2 min

The Centre’s 20-year stall

Our community's use of The Centre has exceeded its investment since it day one

According to Terri Paajanen’s wiccan newsletter, the witch Baba Yaga “lives deep in the woods, in an enchanted hut perched on an enormous pair of chicken legs… Baba Yaga’s hut dances and spins around…”

Keep the hut in mind for the next little while because the Vancouver Gay and Lesbian Centre could have given Baba’s coop a run for its money in mobility in its first years of existence.

Our story begins in 1973, when Federal Secretary of State Hugh Faulkner vetoes an Opportunities For Youth program application for a gay service centre in Vancouver, despite prior approval by the Vancouver OFY office.

The state having said no, individuals and groups begin to organize–somewhat at cross purposes at first, but that soon got sorted out and a common vision emerged: a community centre in the West End that would house a number of social and community services under one roof, whilst providing an alternative social space to the bar-club scene.

The concept was simple on paper, but less so in practice.

At the time, the divide between gay men (in their bristling mustache and lumberjack shirt phase) and lesbians (in their bristling feminist and lumberjack shirt phase) was acute, and the community consultation process involved almost 30 organizations. The rough consensus was that the Centre should augment inadequate resources and programs provided by public facilities; promote discussion between gay factions and common aims between gay men and lesbians; identify solutions to anti-gay violence; confirm gay identity; protect gays against housing, employment and social discrimination; and improve media and public attitudes.

A “stormy meeting,” according to contemporary reports, held in August of 1979 at Playpen Central, saw the birth of the gay community centre building fund, with $4,800 held in trust. A five man and two woman board was in place by October, and the first annual general meeting was held later that spring, at which time the membership stood at 230 (500 was the goal).

In August of 1981, The Centre moved for the first time, from its offices in the Co-op Radio building to1244 Seymour. The premises were above Top Man Leather, appropriately enough, and shared with the Society for Education, Action, Research, and Counselling on Homosexuality and the Metropolitan Community Church.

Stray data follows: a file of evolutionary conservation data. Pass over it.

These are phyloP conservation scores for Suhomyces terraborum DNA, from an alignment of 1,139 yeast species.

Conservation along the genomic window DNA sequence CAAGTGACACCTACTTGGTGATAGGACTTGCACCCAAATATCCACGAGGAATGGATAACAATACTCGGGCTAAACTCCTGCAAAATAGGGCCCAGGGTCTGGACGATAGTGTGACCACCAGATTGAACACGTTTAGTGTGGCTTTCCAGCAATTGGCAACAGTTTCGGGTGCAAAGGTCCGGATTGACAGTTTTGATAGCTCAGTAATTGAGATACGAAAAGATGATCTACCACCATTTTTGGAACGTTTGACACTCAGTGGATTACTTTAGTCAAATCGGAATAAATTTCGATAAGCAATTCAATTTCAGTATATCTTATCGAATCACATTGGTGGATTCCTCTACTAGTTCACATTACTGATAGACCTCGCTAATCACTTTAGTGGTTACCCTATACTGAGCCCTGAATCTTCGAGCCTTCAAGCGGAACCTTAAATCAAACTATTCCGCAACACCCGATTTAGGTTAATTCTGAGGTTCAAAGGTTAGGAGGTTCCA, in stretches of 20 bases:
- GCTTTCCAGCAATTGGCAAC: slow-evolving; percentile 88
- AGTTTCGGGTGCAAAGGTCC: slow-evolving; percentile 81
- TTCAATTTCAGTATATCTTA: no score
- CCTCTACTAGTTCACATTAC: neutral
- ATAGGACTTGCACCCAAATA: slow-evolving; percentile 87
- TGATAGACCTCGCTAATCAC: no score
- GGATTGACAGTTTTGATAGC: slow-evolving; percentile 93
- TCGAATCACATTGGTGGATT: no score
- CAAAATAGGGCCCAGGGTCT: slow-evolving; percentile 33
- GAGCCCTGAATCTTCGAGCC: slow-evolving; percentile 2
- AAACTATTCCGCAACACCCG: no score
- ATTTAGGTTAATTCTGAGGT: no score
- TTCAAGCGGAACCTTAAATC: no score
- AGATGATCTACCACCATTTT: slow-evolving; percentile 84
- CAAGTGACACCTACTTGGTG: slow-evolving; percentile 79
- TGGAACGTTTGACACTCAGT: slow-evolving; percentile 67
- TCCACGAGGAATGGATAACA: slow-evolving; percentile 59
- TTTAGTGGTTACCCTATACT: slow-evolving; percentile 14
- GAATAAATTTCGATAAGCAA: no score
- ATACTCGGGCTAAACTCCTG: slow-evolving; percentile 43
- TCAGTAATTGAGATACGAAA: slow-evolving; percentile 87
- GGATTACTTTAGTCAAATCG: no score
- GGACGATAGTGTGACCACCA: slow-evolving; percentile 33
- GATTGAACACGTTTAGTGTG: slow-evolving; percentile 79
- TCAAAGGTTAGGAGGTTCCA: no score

A visitor remembers: “The building was old and shabby, like most of the structures in the neighbourhood at the time. It had two stories. The office was on the upper floor at the top of long uneven flight of stairs.”

In 1984, The Centre moved to 1340 Burrard. In 1985, it moved again, this time to its present location at 1170 Bute.

Remember Baba Yaga’s hut?

In what shape did The Centre find itself after this last move? It housed a number of services and groups, including a telephone line; a legal advice clinic; support groups; a lesbian food bank; and a library, to name a few. It also had a debt.

So 1984 saw the Buy an Eraser campaign featuring 864 erasers selling for $26.04 apiece (to erase the debt, of course).

In 1985, The Centre received $6,000 from Vancouver city council to hire a part-time coordinator and fundraiser, a major accomplishment in a time of fiscal restraint, thanks to the efforts of then-councillor Libby Davies.

That same year also saw a name change to the Vancouver Gay and Lesbian Centre, perhaps in response to the opening of a lesbian community centre that same year. The implied competition was a harbinger of difficult times to come.

In 1986, then-Centre chair Michael Smith pointed out that although 25 community groups used The Centre, the membership remained stalled at 200. Community use was fast exceeding community investment.

This simple fact would significantly shape the future of The Centre for years to come. But for now it was staying put, having at last come home to roost.